Nizhny Novgorod Travel Guide
Nizhny Novgorod, or NN as some locals call it, is the most influential city in the Volga region. Outside of the 2018 World Cup, though, it doesn’t receive many foreign tourists.
Nonetheless, its Kremlin, religious sites, and museums will keep you occupied during your visit.
Come check out our Nizhny Novgorod travel guide as we cover the best things to do in Nizhny Novgorod, Russia.
Start your time in Nizhny Novgorod by checking out the Nizhny Novgorod Kremlin. City planners built these walls in the 16th century as the Tsar mobilized for war against the Tartars. After achieving victory in Kazan, the importance of this fortress declined.
However, it did eventually see action in the Second World War. As the Luftwaffe rumbled overhead, anti-aircraft guns mounted to the Kremlin’s towers defended the city. Today, the Kremlin is in excellent condition, as local authorities refurbished it in 1949 and 2012.
Thirteen towers and much of the old city walls remain intact. Attractions within include Michael the Archangel Cathedral, the Obelisk of Minin and Pozharsky, and an art museum. You’ll also find an Eternal Flame, which honours Nizhny Novgorod citizens that died in World War II.
After you have finished exploring the old city, make a trip out to Pechersky Ascension Monastery. This Orthodox structure dates back to the 14th century when St. Dionysius took up residence in a nearby cave. They built a monastery on the site soon after, where it remained until a landslide destroyed it in 1597.
Church officials rebuilt it the next year at a site one kilometre north. Free from geological hazards, it has served monks and local believers ever since. Its interior boasts some spectacular frescoes, but it was also home to a sacred relic. According to local legend, this monastery housed the skull of the Venerable Macarius, a Russian Orthodox saint, until 2007.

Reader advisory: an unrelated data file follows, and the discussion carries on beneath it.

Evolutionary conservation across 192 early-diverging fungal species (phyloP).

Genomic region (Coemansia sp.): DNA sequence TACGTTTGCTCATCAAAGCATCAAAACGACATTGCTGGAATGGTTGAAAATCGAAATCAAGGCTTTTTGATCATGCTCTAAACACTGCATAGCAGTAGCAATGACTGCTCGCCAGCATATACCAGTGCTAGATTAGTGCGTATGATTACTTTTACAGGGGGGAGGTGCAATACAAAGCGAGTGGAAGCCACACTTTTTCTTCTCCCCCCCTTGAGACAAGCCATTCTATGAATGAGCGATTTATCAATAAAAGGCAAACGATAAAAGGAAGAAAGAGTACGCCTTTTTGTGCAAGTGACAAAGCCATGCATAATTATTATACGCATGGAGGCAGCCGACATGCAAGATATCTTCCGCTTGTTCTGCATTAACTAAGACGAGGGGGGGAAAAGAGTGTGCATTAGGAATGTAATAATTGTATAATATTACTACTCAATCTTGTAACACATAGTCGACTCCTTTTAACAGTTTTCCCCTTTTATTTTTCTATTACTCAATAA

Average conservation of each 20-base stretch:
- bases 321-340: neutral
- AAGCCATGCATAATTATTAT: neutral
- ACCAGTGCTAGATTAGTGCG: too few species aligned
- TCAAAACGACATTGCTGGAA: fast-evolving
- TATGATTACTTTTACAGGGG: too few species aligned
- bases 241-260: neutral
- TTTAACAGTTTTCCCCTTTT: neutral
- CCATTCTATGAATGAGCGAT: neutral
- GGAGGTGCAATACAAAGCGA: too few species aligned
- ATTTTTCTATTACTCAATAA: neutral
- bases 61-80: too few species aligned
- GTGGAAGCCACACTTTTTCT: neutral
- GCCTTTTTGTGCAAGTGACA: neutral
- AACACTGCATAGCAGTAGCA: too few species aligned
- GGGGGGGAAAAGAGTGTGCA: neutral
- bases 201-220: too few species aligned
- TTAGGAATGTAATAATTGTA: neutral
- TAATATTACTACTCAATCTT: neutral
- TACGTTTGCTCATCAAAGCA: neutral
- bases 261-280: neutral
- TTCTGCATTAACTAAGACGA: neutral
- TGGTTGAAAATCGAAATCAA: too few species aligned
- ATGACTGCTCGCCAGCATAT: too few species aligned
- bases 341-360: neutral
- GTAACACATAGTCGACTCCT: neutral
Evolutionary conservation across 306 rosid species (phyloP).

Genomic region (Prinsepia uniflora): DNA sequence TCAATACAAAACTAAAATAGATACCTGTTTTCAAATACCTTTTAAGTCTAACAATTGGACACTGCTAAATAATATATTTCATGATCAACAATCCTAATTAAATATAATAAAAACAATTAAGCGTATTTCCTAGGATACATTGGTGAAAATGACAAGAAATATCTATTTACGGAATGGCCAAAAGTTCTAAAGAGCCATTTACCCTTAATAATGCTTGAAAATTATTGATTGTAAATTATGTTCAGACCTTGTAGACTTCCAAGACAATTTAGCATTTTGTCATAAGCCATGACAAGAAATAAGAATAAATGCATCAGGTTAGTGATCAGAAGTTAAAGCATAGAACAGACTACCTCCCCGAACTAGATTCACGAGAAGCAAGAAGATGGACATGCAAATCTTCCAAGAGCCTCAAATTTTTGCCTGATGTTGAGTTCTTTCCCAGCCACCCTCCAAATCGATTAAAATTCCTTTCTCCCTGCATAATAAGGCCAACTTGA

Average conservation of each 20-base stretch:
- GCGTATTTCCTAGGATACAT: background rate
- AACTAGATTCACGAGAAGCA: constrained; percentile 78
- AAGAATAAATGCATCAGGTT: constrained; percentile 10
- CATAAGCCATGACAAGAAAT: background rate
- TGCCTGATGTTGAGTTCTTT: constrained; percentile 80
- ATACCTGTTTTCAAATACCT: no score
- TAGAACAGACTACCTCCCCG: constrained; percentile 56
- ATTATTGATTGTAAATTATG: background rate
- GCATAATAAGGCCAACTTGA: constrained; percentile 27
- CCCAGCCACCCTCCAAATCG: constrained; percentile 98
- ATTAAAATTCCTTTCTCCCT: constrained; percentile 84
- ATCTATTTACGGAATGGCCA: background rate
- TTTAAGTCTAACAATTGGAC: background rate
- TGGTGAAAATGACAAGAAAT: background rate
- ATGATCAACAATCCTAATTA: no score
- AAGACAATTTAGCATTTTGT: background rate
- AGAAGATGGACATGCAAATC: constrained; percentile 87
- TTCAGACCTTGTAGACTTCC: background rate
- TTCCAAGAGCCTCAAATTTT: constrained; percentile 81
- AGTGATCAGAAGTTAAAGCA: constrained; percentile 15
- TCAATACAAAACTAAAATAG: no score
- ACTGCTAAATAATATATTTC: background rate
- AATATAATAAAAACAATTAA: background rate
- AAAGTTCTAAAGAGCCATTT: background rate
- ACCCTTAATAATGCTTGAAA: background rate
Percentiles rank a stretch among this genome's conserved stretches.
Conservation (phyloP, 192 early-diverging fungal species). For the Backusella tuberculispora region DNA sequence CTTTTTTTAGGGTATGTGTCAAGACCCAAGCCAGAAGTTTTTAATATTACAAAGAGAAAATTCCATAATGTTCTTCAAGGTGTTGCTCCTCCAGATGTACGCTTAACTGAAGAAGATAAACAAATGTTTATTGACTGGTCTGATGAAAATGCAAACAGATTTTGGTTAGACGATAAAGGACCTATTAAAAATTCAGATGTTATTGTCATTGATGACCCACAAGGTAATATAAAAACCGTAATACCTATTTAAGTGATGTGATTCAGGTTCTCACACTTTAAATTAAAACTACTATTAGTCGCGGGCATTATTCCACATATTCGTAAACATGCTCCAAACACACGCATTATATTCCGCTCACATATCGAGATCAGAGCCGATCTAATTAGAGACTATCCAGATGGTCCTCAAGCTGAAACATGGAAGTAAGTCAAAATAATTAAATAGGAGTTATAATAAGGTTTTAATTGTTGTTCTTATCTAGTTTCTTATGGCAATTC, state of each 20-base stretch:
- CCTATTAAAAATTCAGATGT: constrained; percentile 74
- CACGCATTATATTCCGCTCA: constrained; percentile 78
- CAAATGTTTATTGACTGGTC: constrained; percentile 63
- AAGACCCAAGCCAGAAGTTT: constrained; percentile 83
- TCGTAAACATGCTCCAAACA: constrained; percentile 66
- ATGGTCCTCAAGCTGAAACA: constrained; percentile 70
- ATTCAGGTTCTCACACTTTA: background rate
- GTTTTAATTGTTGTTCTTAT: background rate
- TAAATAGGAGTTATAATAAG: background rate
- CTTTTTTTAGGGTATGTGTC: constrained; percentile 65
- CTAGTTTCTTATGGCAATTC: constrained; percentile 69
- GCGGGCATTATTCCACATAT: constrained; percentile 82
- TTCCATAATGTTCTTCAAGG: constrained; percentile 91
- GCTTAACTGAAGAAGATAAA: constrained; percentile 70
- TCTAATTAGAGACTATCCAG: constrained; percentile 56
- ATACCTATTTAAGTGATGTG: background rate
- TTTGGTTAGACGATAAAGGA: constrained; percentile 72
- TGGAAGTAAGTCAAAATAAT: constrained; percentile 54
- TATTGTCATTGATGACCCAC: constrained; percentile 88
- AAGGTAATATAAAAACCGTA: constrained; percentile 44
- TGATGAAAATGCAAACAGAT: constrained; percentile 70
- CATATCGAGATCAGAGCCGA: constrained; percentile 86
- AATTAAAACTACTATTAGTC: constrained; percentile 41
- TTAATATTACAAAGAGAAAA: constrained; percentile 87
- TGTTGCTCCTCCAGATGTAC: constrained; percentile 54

After arriving back in Nizhny Novgorod, make Rukavishnikovykh Usadba your next stop. This historic mansion may be a mouthful, but it will make your butcherings of its name worth it. Once you see its ornately sculpted exterior, you’ll understand how wealthy its merchant owners once were.
Its beautiful art, chandeliers, and grand ballroom are all highlights. However, to protect the integrity of the floor, all visitors are made to wear shoe coverings. Bear in mind that these are reused – thus, be sure to wear closed-toe shoes!
Peer into the past of Nizhny Novgorod by paying a visit to its Museum of Old Equipment and Tools. Its exhibits are part of a once-private collection held by a local businessperson. Today, it allows its patrons not just to see, but touch and interact with the items of yesteryear.
From a German penny-farthing bicycle to a gramophone that still plays records, you’ll have plenty to see during your visit. If you’re lucky, you may encounter a guide that speaks English.
Up for a bit of exercise? Tackle the Chkalov Stairs in the centre of Nizhny Novgorod. They were built in the aftermath of the Second World War to honour those who fought and died to keep Stalingrad free. It is the longest staircase in Russia, as 560 steps take you to higher ground above the River Volga.
At its base, you’ll find a monument to a boat called Hero. If you’re lucky enough, you may get to see local athletes race each other up the stairs.
For the most part, zoos in Russia are sorry places to visit. However, in Nizhny Novgorod, the Limpopo Zoo is a notable exception to this rule. According to locals, its animals are well-fed and properly cared for. Animals found here include tigers, leopards, panthers, raccoons, goats, and many more.
If you wish, you can feed some animals. Coin-operated machines allow you to buy food that you can give to some of the residents of this zoo.
If you’re looking to get sweeping views over Nizhny Novgorod, take a ride on the Nizhny Novgorod Cable Car. It was built to allow residents of Bor to commute easily to Nizhny. However, it has proven popular with photographers, as it provides panoramic views of the city and the River Volga.
All told, you’ll have 13 minutes to get snaps. With a peak altitude of 82 metres, you should be able to get some good ones! Just keep in mind its primary use – transit. Don’t obstruct locals attempting to get home, and you’ll avoid potential conflict.
As your trip to Nizhny Novgorod winds up, end it with an evening spent on Bolshaia Pokrovskaia Street. During the 2018 World Cup, this was where all the post-game action was at. As you walk through, you’ll find scores of restaurants, cafes, and bars along this pedestrian street. Just be ready to spend, as prices have remained on the expensive side since the World Cup.